The Tiny Virtue of Forgetfulness

tiny-virtues-forgetfulnessForgetfulness is not often seen as a virtue. It’s seen as evidence of mental decline into the sad world of dementia and the long goodbye of Alzheimer’s. But forgetting the right things can be a virtue to be gained.

The Apostle Paul thought so.

And God thinks so.

“Don’t be silly!” Some of you may be thinking, “God doesn’t forget!”

Sure He does.

He’s just careful about forgetting what He intends not to remember. 

Isaiah 43:25 “I, even I, am he who blots out your transgressions, for my own sake, and remembers your sins no more.”

Quoting from Jeremiah 31, the author of Hebrews speaks of God’s forgetfulness:

Hebrews 8: 10 This is the covenant I will make with the house of Israel after that time, declares the Lord. I will put my laws in their minds and write them on their hearts. I will be their God, and they will be my people. 11 No longer will a man teach his neighbor, or a man his brother, saying, ‘Know the Lord,’ because they will all know me, from the least of them to the greatest. 12 For I will forgive their wickedness and will remember their sins no more.”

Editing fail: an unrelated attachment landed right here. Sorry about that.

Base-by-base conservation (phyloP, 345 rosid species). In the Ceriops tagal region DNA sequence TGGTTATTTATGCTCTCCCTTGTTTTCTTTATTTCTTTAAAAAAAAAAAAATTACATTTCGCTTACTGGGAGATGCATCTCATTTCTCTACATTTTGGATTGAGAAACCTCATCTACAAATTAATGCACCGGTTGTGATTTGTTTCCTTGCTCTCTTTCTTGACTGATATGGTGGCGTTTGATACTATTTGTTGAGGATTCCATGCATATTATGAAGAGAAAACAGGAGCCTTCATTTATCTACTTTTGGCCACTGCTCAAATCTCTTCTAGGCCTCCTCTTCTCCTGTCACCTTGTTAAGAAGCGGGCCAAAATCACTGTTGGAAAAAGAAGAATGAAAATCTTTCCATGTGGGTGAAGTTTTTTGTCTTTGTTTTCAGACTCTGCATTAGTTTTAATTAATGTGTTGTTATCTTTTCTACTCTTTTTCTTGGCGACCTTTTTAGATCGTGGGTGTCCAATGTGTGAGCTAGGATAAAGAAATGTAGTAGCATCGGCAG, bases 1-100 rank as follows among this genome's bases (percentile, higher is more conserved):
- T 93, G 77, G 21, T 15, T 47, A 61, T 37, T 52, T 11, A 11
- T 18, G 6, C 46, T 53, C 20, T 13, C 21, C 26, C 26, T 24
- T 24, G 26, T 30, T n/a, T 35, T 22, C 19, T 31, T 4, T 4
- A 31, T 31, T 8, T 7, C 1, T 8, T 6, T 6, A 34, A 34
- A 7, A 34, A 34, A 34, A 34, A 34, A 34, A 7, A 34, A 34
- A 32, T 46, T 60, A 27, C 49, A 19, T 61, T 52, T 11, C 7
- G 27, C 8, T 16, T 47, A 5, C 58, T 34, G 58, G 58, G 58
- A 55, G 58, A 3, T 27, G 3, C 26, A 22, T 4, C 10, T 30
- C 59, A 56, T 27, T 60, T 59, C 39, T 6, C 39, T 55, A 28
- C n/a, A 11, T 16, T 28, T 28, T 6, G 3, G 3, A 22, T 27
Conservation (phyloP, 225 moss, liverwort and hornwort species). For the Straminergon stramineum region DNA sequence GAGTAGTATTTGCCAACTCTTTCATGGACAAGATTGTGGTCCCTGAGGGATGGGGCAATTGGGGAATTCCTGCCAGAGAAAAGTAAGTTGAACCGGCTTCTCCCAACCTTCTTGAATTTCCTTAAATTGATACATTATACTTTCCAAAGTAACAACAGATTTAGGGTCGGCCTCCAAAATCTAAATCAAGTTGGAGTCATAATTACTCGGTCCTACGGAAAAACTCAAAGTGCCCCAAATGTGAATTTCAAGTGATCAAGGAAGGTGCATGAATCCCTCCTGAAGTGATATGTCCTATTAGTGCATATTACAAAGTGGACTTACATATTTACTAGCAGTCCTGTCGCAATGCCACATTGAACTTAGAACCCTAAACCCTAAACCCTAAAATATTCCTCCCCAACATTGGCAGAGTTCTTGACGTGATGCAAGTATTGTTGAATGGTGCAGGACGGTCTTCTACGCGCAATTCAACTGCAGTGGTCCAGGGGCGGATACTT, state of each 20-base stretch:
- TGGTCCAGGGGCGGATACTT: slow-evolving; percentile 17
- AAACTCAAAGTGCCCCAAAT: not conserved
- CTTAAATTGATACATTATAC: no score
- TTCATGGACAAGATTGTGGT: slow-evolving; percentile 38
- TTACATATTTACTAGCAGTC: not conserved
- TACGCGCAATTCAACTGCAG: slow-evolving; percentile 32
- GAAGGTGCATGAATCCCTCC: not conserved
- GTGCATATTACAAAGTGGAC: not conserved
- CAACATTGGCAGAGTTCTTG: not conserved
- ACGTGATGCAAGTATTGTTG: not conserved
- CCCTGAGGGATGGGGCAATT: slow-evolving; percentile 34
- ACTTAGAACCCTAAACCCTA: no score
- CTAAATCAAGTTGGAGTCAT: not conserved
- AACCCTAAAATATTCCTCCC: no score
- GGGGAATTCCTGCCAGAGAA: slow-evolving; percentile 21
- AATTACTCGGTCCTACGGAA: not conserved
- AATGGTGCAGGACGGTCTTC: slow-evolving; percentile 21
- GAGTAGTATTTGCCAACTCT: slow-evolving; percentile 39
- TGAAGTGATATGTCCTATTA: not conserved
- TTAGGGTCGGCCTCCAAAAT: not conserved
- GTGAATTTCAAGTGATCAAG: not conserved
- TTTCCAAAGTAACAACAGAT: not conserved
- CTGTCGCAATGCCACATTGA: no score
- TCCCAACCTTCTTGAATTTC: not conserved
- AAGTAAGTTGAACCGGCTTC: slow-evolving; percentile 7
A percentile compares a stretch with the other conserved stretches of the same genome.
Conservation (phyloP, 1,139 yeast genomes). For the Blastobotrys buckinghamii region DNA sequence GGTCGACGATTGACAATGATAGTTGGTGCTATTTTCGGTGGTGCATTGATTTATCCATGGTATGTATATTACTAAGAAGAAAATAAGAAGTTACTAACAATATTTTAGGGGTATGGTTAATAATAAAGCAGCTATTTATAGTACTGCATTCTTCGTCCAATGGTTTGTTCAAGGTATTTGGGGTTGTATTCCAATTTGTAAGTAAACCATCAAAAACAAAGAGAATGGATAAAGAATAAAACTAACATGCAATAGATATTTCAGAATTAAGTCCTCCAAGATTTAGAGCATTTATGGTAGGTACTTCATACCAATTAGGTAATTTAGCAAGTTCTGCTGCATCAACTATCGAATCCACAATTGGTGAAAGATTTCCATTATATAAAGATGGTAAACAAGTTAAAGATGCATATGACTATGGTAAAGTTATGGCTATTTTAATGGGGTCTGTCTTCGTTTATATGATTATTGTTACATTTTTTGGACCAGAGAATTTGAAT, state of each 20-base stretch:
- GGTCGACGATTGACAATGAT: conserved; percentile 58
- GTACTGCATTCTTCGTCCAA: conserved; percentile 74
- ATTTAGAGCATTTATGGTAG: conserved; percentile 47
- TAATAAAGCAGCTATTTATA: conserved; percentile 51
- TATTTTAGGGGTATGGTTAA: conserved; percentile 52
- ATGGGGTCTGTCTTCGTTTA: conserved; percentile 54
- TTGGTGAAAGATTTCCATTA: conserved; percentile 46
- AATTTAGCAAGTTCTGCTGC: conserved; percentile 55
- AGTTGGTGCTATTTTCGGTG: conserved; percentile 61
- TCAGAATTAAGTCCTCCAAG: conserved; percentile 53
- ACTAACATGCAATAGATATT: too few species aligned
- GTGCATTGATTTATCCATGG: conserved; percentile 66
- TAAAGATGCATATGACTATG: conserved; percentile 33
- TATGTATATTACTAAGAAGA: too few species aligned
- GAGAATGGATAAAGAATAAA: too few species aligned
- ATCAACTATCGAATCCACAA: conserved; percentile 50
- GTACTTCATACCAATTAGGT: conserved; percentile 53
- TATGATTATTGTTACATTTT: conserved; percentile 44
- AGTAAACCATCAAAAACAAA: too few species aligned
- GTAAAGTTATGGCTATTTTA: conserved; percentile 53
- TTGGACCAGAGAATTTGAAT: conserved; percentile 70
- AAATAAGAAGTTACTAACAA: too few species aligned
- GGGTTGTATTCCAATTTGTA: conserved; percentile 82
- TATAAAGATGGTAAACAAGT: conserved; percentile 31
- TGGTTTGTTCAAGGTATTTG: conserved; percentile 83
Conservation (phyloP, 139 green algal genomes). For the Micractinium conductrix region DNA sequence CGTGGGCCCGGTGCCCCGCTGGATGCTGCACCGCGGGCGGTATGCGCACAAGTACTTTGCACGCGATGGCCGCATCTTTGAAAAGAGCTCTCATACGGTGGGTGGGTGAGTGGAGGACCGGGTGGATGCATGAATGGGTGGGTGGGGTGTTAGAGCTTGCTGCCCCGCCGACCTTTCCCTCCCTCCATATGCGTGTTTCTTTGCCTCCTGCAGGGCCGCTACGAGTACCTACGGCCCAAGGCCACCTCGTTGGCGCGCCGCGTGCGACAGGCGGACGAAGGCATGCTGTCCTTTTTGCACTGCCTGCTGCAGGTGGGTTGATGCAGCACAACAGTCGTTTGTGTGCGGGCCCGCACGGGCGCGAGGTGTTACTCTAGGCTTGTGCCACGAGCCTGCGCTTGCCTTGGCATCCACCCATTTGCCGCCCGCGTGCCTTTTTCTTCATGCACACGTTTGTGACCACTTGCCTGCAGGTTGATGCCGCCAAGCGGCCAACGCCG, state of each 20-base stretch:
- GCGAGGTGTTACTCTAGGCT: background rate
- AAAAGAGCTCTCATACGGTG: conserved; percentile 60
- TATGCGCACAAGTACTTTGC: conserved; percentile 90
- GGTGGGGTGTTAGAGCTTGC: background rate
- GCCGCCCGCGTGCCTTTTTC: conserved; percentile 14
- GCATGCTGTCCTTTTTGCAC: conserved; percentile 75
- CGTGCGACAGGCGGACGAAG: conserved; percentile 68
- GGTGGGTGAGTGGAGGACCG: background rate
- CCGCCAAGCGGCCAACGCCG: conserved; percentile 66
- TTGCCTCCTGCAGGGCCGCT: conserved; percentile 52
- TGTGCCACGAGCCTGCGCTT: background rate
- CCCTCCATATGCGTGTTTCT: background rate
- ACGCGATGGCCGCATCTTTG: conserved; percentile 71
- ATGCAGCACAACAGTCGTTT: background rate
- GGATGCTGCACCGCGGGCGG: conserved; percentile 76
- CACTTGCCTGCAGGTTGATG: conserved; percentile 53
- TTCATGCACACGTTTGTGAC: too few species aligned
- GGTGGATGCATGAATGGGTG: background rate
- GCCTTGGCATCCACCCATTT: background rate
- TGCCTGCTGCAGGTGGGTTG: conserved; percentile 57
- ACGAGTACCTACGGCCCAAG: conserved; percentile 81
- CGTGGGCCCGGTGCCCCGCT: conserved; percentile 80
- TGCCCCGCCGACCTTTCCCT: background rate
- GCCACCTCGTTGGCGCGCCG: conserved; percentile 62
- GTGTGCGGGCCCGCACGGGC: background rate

Paul forgets too.  Philippians 3:13 Brothers, I do not consider myself yet to have taken hold of it. But one thing I do: Forgetting what is behind and straining toward what is ahead, 14 I press on toward the goal to win the prize for which God has called me heavenward in Christ Jesus. 15 All of us who are mature should take such a view of things. And if on some point you think differently, that too God will make clear to you.

How many of us, though, after we’ve forgiven someone for a wrong still dredge up the past faults of the person we claim to have forgiven? Continually using it as leverage or a permanent sign of their shame?  Could a certain forgetfulness of what we’ve forgiven make us more Christ-like?  Yup.

And how many of us live in the glory days of the past, unable to let go of former laurels to press onward without being tethered to the past? We must learn to forget a reliance upon past achievements, too.

The Apostle Paul shows us how he forgets past wrongs and past victories. Paul and Barnabas had a disagreement over taking Mark on further ministry adventures. Paul wanted no part of having Mark along since he was a deserter as far as Paul was concerned (Acts 15:37-38). Yet, forgiveness worked its power and by the time of 2 Timothy 4:11, Mark was a beloved son again and useful in ministry.  Regarding forgetfulness of past glories, Paul even says that it’s a sign of maturity (Philippians 3:15) and therefore, a virtue.

Ponder today: the connection between grace and forgetfulness

Bible characters of the day: Paul and Mark

Categories Articles and Devotionals, Devotionals | Tags: | Posted on September 22, 2016

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